Ross Douthat had a head scratcher of a column yesterday positing that sex-selective abortion is the "result" of women's empowerment, offering India as an example:
The spread of sex-selective abortion is often framed as a simple case of modern science being abused by patriarchal, misogynistic cultures. Patriarchy is certainly part of the story, but as Hvistendahl points out, the reality is more complicated — and more depressing.
I meant to link to the Justice Policy Institute's report on private prisons last week, but Andrea Nill Sanchez has a good summary of the report's conclusions about tremendous influence private prison companies have amassed by throwing money around:
Ben Witteswrites that the detention provisions in the Senate version of the National Defense Authorization Act could have the impact of hampering terrorism investigations with their requirement that all Muslim terrorism suspects be forced into military custody:
California's effort to prevent the sale of violent video games to minors produced some of the most amusing oral arguments at the Supreme Court we've ever seen, with Justice Samuel Alito poking fun at the originalism of Justice Antonin Scalia by saying, "I think what Justice Scalia wants to know is what James Madison thought about video games. Did he enjoy them?"
Suzy Khimmchecks in on the latest immigration nontroversy, the supposed "stealth DREAM Act" instituted by the Obama administration in the form of an ICE memo reminding the agency that their priority is the removal of undocumented immigrants with criminal records.
It should go without saying that anti-Muslim Dutch Member of Parliament Geert Wilders' acquittal on charges of hate speech don't vindicate the content of his remarks. While Wilders view on Islam are abhorrent, the laws under which he was being prosecuted are a far bigger travesty. As Justice Louis Brandeis wrote, "the fitting remedy for evil counsels is good ones," not government deciding which ones are evil and which ones are good.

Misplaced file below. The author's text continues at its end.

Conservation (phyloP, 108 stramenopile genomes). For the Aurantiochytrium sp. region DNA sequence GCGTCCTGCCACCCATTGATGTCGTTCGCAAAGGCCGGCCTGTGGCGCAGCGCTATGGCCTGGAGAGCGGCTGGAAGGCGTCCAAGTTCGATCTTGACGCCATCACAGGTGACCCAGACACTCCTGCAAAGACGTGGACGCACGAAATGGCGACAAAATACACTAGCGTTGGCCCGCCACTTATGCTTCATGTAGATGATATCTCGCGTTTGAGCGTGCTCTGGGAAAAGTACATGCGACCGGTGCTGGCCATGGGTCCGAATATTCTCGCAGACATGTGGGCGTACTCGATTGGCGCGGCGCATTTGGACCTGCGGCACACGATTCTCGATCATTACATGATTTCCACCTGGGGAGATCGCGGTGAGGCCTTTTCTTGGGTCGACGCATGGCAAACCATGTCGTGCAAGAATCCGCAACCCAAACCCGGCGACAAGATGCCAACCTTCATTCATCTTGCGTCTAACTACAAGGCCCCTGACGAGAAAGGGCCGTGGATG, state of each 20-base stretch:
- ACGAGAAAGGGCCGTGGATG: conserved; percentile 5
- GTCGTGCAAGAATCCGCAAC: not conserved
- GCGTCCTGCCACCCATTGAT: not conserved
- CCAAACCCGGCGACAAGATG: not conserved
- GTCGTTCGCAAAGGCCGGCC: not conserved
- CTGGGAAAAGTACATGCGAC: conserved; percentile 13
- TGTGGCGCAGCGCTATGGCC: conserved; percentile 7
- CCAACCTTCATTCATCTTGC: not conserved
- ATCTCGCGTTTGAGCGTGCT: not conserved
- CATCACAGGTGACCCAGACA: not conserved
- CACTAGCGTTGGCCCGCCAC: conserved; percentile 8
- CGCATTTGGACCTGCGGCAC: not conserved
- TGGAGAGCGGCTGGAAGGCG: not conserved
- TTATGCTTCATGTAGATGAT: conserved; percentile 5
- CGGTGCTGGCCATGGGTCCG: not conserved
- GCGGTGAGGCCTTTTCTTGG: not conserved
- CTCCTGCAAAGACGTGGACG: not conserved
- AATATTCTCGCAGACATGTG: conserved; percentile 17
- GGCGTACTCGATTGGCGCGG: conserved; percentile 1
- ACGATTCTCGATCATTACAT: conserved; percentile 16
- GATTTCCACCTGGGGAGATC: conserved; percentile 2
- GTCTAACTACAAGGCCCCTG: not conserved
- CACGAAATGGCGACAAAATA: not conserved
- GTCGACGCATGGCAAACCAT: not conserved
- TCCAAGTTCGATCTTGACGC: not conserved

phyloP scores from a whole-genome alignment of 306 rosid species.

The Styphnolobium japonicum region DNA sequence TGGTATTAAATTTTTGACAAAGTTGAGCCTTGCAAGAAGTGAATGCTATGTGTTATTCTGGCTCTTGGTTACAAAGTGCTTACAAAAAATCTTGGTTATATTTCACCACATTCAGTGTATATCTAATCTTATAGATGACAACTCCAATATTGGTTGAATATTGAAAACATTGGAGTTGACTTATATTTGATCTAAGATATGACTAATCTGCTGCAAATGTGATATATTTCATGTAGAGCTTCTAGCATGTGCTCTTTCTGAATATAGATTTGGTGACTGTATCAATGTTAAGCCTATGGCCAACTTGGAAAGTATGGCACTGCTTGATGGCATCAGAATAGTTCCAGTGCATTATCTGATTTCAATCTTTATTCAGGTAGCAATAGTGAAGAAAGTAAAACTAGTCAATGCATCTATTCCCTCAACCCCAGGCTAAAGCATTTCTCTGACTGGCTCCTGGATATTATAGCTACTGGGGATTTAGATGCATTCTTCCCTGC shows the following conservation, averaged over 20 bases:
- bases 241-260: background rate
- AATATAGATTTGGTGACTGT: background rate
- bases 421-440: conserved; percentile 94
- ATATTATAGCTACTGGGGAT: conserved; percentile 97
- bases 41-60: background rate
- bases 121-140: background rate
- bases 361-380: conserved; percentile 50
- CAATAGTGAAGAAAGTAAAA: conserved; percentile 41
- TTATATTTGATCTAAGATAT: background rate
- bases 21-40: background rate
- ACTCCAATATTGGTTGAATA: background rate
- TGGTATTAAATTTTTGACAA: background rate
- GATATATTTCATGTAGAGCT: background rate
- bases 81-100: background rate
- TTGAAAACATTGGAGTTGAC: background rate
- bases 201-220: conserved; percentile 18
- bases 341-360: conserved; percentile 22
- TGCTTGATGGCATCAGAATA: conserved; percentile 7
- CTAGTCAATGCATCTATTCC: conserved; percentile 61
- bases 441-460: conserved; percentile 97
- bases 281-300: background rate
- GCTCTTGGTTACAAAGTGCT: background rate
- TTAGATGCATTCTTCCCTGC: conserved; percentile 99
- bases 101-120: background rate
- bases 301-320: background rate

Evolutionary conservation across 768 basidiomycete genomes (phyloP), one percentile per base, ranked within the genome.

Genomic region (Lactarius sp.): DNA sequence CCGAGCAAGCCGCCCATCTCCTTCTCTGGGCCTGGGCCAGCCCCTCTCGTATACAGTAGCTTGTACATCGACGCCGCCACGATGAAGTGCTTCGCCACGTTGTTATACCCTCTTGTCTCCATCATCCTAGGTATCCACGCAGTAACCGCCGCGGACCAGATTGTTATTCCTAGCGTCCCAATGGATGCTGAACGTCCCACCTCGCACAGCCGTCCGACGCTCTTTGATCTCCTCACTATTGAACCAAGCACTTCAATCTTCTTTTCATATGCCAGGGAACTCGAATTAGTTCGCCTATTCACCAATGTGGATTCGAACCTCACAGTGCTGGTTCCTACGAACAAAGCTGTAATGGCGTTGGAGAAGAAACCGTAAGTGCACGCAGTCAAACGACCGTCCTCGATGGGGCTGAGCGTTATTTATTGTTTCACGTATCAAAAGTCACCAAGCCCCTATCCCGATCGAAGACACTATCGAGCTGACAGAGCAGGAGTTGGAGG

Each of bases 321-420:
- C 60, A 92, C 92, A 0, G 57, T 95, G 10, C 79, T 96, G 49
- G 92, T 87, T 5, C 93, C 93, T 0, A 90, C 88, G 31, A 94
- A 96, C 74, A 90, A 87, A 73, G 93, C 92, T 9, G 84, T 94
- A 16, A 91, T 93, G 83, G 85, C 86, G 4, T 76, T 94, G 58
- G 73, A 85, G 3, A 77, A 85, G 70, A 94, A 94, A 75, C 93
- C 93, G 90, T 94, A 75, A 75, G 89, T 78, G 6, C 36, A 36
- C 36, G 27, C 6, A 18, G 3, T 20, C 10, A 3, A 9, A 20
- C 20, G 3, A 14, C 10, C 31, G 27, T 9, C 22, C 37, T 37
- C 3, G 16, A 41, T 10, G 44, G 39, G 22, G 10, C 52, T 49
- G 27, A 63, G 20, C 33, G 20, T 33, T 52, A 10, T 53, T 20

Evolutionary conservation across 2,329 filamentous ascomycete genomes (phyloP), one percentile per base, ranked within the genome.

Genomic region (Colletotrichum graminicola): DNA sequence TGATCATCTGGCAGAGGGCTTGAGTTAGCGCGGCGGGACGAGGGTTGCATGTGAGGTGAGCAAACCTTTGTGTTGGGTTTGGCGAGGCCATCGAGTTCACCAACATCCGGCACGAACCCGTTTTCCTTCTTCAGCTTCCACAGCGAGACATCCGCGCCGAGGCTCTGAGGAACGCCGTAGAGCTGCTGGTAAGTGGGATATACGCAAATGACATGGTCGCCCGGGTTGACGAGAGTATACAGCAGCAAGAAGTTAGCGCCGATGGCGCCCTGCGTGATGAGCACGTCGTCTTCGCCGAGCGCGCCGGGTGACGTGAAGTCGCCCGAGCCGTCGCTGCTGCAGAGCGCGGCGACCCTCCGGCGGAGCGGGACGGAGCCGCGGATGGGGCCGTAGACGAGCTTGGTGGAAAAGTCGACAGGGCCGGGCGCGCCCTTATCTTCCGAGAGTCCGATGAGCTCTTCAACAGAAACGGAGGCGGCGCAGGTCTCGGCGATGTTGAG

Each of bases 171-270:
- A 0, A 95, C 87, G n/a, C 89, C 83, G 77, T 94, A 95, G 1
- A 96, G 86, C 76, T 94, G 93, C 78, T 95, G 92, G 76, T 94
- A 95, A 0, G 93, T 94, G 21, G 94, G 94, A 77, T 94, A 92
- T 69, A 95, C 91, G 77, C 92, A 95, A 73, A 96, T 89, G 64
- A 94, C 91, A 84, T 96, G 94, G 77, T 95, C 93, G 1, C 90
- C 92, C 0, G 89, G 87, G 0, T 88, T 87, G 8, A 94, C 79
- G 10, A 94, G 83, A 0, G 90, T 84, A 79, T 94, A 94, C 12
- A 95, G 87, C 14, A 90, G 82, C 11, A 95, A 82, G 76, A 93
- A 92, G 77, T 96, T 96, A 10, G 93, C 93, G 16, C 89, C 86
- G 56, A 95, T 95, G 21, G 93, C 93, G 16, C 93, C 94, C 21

The outlines of a Senate "compromise" on detention have emerged, and it looks like Democrats have agreed to allow military detention in a domestic context with Muslims suspected of terrorism:
Another provision would mandate military detention for people suspected of being "high value" terrorists from Al Qaeda: members of the organization who participated in planning or conducting attacks on the United States. The mandate would exclude United States citizens, and it would allow the secretary of defense to send detainees to the civilian criminal justice system at his discretion.
In his column for the American Enterprise Institute today, John Yoo accuses President Obama of transgressing the proper limits of executive power by asserting the right to wage war in Libya without Congress.
My apologies everyone, I should have written this sooner but blogging is going to be a bit slow today and tomorrow because I'm out reporting on a story that has a short lead time. Things should be back to normal next week.
Tim Lee makes a great point about selective moralizing about violations of immigration law:
The same point applies to immigration law. Obviously, we ought to enact sane immigration laws that make it easy for people like Jose Vargas to get a green card. But given that we haven’t done that, it’s a good thing—both for him and for the rest of us—that our enforcement system wasn’t effective enough to prevent him from taking a job here.
I was kind of shocked to see Matthew Yglesiaswrite yesterday, in response to Pulitzer Prize winning journalist Jose Antonio Vargas outing himself as an undocumented immigrant, that "undocumented people could in principle force their way onto the agenda if there was enough will and organization."